San Giuseppe dei Falegnami in Rome, Italy
Rome in December: All of the beauty, none of the hassle!

If you visit Rome in December, you'll be able to enjoy the iconic Spanish Steps, the sunshine, and the charming streets of Trastevere without the crowds.

One of the highlights of Rome in December is the Christmas market at Piazza Navona. Browsing through the stalls, you'll find handmade crafts, Christmas decorations, and Italian treats like panettone, torrone, and Italian hot chocolate.


An empty Ponte Vecchio on a chilly winter morning.
The Ponte Vecchio on a chilly winter morning.

Having lived in Florence during the winter of 2016, I can assure you that this city is far more liveable, walkable, and enjoyable in the winter months than in the summer.

Art history enthusiasts can browse the Uffizi Gallery and Pitti Palace in peace, and architecture nerds and photographers can enjoy the Duomo and Ponte Vecchio without being an accidental extra in someone's TikTok.

Italian Winter Cuisine and Traditions

Bombardino, a cocktail of eggnog and Brandy, topped with whipped cream.
Bombardino is an eggnog cocktail famously served at ski resorts in Northern Italy.

Italy is famous for its food, and winter offers a unique opportunity to try seasonal dishes and cozy drinks.

Traditional Holiday Dishes and Drinks

During the winter months, you'll find Italian street vendors selling various classics like roasted chestnuts, panettone, and pandoro.

Sold in every grocery store throughout December, panettone is a sweet bread filled with raisins and candied fruit. Pandoro is also a sweet bread, but it's shaped like an eight-pointed star.

While wandering around the wet, cobblestone streets, you can warm your hands with a cup of Italy's vin brulé, which is a spiced and mulled wine. Alternatively, you can order a Bombardino, which is an Italian cocktail of eggnog, Brandy, and whipped cream. Just keep in mind that Italian drinks can be a bit strong!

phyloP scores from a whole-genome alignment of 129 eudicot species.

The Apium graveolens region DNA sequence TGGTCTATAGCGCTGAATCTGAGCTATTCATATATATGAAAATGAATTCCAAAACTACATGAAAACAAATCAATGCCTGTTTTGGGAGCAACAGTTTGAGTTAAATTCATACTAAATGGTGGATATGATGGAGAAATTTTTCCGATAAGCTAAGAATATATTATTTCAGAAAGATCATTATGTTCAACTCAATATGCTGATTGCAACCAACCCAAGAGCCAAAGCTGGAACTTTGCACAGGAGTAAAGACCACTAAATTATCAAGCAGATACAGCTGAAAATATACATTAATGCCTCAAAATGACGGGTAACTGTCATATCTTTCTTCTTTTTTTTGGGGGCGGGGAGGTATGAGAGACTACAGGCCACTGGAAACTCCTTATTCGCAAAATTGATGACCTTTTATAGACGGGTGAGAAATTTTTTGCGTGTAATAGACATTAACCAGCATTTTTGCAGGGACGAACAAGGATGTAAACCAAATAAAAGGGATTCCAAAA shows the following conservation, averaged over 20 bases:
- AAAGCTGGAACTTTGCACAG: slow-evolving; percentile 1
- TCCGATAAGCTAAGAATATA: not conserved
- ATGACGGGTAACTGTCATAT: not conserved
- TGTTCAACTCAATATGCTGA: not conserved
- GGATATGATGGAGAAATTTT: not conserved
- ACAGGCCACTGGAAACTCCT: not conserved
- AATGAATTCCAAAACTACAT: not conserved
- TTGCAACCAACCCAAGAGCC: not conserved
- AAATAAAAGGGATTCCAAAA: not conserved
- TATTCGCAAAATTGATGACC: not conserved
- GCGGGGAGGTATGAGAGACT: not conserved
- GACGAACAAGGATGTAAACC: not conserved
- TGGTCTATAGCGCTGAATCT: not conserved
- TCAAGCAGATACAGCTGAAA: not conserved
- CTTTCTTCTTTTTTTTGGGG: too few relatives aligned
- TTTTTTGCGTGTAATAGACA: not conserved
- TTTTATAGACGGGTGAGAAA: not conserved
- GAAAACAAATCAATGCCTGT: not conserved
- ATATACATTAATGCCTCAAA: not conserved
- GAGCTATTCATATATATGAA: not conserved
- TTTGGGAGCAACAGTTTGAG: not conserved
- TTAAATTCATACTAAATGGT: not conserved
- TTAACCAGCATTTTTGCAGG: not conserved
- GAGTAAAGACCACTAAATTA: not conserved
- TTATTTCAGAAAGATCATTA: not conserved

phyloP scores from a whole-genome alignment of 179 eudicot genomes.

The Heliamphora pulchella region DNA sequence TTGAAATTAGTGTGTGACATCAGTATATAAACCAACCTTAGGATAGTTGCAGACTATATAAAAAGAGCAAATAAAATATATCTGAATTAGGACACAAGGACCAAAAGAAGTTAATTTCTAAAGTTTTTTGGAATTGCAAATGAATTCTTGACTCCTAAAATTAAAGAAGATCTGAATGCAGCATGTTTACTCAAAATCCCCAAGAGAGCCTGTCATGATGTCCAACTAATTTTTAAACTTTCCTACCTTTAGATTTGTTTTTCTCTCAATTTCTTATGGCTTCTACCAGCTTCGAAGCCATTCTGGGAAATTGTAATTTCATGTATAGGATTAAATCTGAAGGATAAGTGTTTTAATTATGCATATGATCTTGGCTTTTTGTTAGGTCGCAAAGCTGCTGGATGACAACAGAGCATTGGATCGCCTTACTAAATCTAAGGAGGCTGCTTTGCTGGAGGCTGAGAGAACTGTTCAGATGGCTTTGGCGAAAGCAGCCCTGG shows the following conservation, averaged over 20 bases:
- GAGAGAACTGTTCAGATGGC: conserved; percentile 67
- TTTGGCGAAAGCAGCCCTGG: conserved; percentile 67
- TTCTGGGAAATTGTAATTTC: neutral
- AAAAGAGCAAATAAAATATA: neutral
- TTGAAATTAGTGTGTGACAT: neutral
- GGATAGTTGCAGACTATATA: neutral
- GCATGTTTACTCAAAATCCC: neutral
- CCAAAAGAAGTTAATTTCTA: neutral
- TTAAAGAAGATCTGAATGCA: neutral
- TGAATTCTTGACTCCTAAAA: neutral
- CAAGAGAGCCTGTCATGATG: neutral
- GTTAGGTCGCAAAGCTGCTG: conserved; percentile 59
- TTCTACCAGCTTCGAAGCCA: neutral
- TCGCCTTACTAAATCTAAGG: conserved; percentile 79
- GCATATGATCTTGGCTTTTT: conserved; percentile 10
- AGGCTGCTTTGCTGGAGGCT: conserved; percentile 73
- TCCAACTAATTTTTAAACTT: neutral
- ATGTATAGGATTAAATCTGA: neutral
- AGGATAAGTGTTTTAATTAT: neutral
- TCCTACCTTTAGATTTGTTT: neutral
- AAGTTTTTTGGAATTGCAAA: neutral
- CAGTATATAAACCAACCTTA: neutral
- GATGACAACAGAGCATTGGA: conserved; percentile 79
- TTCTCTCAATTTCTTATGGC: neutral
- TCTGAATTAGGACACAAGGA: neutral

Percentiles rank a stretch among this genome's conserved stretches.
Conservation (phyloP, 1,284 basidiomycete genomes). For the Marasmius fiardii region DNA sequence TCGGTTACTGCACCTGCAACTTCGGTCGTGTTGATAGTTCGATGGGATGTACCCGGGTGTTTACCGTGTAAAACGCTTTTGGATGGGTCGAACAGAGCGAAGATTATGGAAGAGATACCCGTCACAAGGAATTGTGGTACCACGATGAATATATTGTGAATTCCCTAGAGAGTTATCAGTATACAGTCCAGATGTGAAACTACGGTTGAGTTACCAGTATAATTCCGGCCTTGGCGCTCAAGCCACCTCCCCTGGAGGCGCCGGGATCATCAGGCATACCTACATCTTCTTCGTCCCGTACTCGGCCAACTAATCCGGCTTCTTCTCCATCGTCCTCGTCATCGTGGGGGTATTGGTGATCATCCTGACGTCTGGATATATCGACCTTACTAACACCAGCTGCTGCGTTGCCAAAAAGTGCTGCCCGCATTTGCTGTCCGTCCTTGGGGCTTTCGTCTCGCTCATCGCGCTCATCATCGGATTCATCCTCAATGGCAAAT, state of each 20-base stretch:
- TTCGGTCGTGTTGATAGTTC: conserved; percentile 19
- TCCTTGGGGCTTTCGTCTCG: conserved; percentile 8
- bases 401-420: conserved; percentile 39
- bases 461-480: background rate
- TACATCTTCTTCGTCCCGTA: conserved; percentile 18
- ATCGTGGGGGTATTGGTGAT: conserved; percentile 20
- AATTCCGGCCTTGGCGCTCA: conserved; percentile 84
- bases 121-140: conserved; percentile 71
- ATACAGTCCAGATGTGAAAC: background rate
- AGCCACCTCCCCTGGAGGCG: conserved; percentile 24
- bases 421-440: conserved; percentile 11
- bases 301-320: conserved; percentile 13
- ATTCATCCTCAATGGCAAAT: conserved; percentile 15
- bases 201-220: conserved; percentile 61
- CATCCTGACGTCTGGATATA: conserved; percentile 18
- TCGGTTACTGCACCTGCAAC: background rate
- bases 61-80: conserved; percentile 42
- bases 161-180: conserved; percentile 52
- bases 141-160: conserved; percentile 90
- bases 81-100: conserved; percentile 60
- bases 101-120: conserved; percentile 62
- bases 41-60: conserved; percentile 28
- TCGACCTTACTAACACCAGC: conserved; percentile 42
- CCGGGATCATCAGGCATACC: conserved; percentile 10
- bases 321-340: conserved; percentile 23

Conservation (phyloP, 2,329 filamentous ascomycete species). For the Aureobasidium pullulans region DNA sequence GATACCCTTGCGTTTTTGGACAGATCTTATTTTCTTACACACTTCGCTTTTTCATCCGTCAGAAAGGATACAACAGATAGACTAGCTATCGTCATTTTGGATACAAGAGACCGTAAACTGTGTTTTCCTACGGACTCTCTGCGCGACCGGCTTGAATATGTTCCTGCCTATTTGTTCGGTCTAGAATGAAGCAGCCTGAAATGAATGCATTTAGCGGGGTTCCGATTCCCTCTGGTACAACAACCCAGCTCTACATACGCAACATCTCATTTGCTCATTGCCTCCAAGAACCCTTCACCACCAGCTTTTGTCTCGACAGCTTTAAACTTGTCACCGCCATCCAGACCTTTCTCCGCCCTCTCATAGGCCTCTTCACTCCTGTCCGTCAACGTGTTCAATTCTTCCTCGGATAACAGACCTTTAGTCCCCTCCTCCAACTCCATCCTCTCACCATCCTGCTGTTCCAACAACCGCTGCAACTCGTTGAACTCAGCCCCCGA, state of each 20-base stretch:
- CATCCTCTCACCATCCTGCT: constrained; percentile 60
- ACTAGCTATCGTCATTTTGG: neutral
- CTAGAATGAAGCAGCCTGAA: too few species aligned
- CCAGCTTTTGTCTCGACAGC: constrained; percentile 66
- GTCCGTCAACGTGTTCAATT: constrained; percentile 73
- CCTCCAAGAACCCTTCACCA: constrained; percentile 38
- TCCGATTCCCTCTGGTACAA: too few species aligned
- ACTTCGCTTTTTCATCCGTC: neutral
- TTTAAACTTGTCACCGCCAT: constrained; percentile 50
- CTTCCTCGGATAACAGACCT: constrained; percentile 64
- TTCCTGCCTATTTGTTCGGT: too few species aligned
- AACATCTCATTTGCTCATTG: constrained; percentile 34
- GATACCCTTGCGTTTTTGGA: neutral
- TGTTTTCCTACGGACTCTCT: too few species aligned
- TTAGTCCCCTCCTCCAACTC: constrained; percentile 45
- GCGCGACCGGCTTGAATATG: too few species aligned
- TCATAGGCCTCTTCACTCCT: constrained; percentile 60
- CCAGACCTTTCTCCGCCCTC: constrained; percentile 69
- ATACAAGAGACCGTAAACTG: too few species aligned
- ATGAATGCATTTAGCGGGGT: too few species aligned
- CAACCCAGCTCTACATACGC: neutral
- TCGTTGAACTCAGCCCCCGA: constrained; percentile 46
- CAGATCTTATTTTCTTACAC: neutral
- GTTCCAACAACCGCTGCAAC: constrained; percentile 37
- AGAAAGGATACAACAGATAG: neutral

Christmas Markets Across Italy

Throughout Italy, Christmas markets spring up in December, offering a variety of unique gifts, crafts, and local treats. In the Northern towns of Trento and Bolzano, you can browse through stalls of handmade wooden ornaments and local delicacies while surrounded by snow-capped mountains in the background.

New Year's Eve Celebrations in Italy

Italy welcomes the new year with lively celebrations and spectacular fireworks displays. In the larger cities of Rome, Florence, and Naples, the streets come alive with music, dancing, and family-friendly activities.

Epiphany Festivities in January

In Italy, the Epiphany, or La Befana, is celebrated on January 6th. This day marks the end of the Christmas season and is often accompanied by processions, parades, and traditional festivities. One of the most famous celebrations is in Florence, where a historic parade involving costumes and folklore characters takes place in the historical city center.

Italy's holiday lights and decorations usually stay up until the weekend following January 6th.

Whether you prefer the snowy landscapes of Northern Italy, the milder climate of Tuscany, or the warmth of the southern coast, Italy has something for everyone in the winter.

The best part?
You'll have nearly every attraction all to yourself!